LONDON — In November 2007, Chris von Christierson’s wife, Marina, decided to take him to Cuba for his 60th birthday. Just before leaving, Mr. von Christierson mentioned to an acquaintance that he was heading to Havana. “You must meet my aunt and uncle,” she said. When the couple arrived at their hotel, a message awaited. Lucha and Orlando Hernández were coming to fetch them.
“They took us to their home, which was pretty humble but with the most amazing art completely covering all the walls,” Mr. von Christierson, a South African-born, London-based mining entrepreneur, recalled during a recent interview. Mr. Hernández, it turned out, was a former curator of the Museo Nacional de Bellas Artes in Havana and a prominent writer, critic and poet. He explained to his guests that he was particularly interested in the protest art of Cuba in the 1990s, when the government relaxed some control over artists.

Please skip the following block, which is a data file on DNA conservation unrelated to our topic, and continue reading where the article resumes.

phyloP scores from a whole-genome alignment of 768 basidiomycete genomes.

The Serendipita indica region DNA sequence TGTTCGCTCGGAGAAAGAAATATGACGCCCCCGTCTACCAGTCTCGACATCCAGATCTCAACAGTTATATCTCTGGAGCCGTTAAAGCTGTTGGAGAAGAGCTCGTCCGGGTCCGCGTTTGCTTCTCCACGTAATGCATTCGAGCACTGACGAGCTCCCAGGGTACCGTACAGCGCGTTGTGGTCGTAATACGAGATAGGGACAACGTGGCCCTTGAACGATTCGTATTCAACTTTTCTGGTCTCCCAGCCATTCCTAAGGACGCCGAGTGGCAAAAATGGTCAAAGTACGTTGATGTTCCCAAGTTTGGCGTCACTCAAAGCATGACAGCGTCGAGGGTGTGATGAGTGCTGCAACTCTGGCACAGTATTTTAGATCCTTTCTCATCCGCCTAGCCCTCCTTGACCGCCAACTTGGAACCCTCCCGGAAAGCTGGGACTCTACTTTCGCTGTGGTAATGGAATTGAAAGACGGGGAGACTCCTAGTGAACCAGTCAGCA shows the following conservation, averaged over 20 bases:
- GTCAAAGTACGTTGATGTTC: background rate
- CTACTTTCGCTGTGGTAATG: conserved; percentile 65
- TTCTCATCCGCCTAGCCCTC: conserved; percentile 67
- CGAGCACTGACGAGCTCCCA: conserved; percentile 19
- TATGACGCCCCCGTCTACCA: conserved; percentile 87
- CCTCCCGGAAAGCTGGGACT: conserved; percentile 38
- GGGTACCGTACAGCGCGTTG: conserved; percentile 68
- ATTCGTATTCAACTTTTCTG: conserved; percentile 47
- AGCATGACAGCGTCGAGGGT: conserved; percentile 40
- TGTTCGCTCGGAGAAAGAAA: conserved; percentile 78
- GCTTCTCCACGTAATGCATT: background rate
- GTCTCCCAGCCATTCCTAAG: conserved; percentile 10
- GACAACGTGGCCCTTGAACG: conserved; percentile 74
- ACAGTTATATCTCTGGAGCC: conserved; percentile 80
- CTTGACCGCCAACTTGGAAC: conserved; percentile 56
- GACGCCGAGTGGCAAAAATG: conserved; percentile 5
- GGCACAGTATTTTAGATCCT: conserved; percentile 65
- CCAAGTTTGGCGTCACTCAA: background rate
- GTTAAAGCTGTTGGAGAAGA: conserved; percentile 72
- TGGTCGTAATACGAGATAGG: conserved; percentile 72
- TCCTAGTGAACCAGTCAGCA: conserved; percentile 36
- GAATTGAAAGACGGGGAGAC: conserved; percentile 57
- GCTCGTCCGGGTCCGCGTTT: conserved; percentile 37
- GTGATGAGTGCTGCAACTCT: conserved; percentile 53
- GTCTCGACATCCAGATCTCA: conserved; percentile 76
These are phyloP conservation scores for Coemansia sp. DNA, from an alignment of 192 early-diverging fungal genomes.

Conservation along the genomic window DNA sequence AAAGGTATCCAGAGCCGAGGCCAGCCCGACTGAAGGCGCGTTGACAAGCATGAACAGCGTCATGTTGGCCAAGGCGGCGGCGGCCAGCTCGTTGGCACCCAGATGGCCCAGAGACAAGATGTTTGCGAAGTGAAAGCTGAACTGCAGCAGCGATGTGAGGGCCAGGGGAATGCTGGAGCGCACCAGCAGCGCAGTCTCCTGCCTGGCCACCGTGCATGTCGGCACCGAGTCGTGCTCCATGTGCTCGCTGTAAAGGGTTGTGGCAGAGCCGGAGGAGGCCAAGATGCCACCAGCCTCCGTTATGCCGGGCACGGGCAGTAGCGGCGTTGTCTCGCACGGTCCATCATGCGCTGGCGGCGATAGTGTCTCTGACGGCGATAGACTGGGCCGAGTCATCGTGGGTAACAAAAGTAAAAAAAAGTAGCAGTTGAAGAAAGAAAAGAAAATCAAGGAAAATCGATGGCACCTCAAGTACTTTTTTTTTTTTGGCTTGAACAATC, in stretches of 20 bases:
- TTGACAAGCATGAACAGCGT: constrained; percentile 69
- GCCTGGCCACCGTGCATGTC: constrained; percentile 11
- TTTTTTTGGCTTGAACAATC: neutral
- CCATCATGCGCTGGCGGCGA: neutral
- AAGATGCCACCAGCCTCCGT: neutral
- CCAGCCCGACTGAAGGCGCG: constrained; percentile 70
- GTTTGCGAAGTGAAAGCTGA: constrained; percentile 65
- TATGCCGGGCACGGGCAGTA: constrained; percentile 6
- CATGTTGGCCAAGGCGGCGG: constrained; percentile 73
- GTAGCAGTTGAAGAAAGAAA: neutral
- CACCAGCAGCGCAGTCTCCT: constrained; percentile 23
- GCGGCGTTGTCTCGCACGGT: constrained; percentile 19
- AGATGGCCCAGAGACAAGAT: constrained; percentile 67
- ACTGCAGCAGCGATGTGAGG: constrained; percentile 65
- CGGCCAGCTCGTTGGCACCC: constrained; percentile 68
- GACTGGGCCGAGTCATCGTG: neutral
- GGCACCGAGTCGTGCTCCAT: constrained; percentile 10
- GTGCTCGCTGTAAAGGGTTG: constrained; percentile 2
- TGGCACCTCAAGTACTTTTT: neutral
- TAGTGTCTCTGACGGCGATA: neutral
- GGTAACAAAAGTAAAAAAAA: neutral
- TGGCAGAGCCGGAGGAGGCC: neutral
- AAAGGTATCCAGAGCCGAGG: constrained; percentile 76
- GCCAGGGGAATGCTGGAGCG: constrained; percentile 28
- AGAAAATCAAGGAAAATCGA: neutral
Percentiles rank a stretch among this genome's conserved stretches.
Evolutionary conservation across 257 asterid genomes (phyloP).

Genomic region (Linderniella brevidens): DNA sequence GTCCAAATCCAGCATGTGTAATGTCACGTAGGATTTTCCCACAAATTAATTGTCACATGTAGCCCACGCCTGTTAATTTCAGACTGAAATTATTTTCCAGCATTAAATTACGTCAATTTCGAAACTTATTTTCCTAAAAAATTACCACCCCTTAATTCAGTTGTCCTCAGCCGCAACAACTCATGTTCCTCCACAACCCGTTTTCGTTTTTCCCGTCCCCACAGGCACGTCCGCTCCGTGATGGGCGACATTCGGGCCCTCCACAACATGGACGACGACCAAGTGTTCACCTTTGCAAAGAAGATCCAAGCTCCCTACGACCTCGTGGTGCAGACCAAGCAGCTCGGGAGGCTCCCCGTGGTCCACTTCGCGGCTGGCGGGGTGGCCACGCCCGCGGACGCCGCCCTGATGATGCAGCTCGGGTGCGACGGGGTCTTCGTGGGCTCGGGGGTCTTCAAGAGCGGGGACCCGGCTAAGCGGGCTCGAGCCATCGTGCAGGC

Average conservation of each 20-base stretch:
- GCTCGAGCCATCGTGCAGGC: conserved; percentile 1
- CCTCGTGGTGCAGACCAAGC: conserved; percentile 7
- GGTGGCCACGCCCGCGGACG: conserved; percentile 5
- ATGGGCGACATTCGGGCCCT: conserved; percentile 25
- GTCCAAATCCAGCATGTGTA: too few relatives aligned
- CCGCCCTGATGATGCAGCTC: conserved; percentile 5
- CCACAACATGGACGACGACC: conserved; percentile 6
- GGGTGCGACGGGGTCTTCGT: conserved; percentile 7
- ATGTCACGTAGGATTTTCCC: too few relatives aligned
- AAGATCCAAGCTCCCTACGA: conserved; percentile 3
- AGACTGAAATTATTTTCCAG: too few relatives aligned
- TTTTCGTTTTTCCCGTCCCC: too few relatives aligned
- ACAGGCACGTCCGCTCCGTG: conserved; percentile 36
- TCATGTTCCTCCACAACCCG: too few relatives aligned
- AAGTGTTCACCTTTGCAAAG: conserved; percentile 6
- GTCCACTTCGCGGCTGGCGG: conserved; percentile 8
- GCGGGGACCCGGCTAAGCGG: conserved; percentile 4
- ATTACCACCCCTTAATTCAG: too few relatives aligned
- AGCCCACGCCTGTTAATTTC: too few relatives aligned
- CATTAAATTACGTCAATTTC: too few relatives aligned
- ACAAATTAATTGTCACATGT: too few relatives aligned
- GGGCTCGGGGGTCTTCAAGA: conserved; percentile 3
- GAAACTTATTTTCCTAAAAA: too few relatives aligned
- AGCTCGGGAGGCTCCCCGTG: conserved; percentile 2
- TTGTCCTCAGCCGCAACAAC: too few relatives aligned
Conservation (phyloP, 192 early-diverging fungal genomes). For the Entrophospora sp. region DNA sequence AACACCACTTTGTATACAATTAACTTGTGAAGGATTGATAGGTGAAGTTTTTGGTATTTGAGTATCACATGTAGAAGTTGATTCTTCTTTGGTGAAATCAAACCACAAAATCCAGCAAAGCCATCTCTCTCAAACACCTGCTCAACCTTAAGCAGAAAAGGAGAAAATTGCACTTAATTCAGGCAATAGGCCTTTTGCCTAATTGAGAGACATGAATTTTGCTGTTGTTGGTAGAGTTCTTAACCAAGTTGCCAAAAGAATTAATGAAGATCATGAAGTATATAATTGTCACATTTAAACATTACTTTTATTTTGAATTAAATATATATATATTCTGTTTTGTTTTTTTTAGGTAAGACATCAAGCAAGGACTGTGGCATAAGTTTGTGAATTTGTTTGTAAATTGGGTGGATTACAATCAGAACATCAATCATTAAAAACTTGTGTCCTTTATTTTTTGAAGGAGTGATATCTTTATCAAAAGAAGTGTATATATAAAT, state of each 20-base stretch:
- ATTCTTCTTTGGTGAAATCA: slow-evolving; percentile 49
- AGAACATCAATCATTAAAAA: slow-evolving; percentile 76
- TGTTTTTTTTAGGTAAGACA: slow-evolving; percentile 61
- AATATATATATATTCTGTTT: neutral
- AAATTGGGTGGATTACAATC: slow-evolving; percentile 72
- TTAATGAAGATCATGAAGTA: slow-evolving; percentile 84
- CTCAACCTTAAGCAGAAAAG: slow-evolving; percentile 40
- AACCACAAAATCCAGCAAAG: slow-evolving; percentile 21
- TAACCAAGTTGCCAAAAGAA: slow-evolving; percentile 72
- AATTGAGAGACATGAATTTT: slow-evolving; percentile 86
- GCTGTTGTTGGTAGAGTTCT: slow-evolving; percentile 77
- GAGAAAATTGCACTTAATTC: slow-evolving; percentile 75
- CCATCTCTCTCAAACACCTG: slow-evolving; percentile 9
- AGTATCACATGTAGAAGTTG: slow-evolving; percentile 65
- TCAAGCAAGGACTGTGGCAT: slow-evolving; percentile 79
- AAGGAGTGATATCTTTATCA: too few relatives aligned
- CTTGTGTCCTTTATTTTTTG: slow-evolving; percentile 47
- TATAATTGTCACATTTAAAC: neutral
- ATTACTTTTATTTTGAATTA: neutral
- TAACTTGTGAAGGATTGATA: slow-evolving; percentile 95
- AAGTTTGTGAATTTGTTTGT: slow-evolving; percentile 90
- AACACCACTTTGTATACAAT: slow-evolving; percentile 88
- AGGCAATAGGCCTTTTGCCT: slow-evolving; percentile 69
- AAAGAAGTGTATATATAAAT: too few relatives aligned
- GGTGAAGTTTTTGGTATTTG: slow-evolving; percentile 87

“For the first time, they were able to express religious feeling, which had been banned in an atheist system,” Mr. von Christierson said. “The other strong theme that emerged was racism, which is alive and well in Cuba even today.” These themes resonated strongly for Mr. von Christierson. “Having lived through apartheid, I found the art similarly evocative and powerful, but also amusing and full of satire,” he said.
No one, he discovered, had put together a comprehensive collection of contemporary Afro-Cuban art. “Why don’t we do that?” he asked Mr. Hernández. They shook hands on a deal: Mr. Hernández would source the work, and Mr. von Christierson would pay for it.